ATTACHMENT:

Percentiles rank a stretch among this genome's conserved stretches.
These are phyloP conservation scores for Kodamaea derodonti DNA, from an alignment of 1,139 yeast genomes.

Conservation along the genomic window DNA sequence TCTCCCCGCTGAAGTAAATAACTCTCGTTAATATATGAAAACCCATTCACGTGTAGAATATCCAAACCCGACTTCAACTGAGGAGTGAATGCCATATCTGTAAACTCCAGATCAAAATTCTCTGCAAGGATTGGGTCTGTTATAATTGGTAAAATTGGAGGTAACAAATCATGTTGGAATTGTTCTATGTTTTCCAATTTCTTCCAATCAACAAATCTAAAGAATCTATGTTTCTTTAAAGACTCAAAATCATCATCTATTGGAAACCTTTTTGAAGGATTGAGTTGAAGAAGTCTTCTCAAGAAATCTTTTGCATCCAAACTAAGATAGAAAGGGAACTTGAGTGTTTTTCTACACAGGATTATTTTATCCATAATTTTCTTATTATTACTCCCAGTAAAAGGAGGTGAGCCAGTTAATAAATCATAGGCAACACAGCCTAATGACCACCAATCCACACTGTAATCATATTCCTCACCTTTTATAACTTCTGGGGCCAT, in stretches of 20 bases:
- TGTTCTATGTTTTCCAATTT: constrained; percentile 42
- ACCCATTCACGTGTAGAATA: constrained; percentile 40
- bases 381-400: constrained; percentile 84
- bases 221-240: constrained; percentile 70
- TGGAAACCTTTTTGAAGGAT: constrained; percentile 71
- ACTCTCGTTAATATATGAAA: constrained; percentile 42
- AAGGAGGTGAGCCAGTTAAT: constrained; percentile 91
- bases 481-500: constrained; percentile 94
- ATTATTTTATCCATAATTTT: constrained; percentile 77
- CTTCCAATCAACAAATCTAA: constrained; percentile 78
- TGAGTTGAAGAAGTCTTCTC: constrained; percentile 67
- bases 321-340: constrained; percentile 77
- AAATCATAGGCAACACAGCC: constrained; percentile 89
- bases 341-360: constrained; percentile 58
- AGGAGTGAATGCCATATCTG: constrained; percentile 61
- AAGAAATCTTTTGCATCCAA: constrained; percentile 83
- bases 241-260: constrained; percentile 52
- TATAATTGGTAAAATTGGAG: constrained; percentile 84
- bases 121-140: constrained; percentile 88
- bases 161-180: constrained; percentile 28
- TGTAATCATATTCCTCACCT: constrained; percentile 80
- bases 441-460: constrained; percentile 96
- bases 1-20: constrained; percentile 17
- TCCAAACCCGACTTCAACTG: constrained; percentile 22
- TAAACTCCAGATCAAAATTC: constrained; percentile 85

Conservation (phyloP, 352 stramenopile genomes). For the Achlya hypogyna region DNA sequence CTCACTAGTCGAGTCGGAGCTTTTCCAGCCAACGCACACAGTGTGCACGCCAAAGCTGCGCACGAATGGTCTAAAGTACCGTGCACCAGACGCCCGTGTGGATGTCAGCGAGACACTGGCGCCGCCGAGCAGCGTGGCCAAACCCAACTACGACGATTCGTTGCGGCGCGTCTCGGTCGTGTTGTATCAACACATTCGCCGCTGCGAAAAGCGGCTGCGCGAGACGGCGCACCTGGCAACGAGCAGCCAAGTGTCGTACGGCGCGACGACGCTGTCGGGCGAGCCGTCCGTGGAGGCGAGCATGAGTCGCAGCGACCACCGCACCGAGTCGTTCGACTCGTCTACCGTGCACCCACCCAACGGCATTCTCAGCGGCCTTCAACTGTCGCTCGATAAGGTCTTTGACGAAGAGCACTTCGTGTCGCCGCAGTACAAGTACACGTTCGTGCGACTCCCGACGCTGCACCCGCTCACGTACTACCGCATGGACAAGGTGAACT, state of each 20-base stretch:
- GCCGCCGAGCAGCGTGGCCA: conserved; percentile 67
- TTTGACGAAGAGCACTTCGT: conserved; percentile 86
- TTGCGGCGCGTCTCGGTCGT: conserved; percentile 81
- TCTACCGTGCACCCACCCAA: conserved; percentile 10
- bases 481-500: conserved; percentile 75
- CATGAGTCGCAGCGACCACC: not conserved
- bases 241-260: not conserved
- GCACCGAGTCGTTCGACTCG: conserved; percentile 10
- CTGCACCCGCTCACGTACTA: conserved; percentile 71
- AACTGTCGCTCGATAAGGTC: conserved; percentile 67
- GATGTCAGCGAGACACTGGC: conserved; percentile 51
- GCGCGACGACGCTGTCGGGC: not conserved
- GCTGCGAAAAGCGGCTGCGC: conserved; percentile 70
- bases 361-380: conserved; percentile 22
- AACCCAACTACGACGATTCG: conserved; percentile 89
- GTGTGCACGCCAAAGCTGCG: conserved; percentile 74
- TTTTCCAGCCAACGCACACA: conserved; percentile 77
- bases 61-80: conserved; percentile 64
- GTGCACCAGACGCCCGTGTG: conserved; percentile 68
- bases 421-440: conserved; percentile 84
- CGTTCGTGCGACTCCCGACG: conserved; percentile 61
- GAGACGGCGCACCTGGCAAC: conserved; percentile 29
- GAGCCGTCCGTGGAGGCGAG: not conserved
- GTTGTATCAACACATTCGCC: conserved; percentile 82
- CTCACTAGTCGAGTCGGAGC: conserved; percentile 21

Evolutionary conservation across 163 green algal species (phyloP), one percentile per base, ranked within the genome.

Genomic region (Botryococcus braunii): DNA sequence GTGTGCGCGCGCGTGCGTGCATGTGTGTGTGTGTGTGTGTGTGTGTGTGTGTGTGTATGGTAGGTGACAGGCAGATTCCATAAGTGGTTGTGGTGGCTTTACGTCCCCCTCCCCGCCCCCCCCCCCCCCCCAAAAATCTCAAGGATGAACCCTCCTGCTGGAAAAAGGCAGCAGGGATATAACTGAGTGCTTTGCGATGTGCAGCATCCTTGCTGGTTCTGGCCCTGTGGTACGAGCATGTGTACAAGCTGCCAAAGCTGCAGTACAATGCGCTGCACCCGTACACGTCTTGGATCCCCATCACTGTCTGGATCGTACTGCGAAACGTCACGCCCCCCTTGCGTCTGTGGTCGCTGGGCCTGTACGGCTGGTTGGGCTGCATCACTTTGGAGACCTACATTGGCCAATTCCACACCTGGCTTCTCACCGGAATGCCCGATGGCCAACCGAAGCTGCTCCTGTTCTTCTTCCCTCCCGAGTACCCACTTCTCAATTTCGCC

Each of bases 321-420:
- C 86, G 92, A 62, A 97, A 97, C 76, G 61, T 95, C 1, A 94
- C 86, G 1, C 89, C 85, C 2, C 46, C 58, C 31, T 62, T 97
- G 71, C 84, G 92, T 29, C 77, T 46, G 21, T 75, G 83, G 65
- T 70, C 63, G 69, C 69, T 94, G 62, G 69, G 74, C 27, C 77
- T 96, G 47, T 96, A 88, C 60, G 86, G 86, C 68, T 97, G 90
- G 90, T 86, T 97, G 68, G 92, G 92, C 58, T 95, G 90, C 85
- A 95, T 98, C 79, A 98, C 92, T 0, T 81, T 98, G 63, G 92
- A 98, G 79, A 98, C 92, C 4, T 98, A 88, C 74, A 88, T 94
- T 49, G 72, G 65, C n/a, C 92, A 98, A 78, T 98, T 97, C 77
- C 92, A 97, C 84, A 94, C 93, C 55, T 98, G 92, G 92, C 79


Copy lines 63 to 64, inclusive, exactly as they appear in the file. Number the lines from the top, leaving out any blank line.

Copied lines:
- G 90, T 86, T 97, G 68, G 92, G 92, C 58, T 95, G 90, C 85
- A 95, T 98, C 79, A 98, C 92, T 0, T 81, T 98, G 63, G 92